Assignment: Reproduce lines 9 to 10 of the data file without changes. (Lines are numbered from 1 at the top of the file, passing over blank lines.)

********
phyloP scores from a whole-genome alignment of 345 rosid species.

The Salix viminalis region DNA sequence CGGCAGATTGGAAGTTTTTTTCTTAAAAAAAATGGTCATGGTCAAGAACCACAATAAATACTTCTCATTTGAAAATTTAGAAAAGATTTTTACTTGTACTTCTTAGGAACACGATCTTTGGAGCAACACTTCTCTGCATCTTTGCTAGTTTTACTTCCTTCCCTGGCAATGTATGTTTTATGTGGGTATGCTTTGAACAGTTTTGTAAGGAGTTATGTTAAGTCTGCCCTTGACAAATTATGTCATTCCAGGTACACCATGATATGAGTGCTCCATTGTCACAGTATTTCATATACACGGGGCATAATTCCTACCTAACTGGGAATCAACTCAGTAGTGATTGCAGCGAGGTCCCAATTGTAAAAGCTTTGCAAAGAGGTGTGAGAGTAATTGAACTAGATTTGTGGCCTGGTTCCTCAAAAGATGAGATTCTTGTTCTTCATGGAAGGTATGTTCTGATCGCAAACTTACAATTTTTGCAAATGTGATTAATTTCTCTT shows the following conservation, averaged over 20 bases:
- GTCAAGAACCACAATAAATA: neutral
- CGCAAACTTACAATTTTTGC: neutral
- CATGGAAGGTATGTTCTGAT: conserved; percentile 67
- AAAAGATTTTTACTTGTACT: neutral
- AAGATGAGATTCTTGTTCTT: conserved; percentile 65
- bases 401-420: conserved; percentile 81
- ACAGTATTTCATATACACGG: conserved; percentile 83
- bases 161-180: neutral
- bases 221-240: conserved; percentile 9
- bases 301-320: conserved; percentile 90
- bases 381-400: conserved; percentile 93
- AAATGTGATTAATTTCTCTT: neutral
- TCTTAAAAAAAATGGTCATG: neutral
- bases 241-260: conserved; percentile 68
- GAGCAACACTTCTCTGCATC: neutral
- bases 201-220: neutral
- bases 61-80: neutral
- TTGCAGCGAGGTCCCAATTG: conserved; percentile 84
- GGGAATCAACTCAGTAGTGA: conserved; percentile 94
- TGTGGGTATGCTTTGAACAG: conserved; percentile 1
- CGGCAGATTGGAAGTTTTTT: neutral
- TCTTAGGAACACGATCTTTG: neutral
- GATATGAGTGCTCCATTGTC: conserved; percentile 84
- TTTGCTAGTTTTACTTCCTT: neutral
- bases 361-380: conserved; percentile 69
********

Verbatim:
- ACAGTATTTCATATACACGG: conserved; percentile 83
- bases 161-180: neutral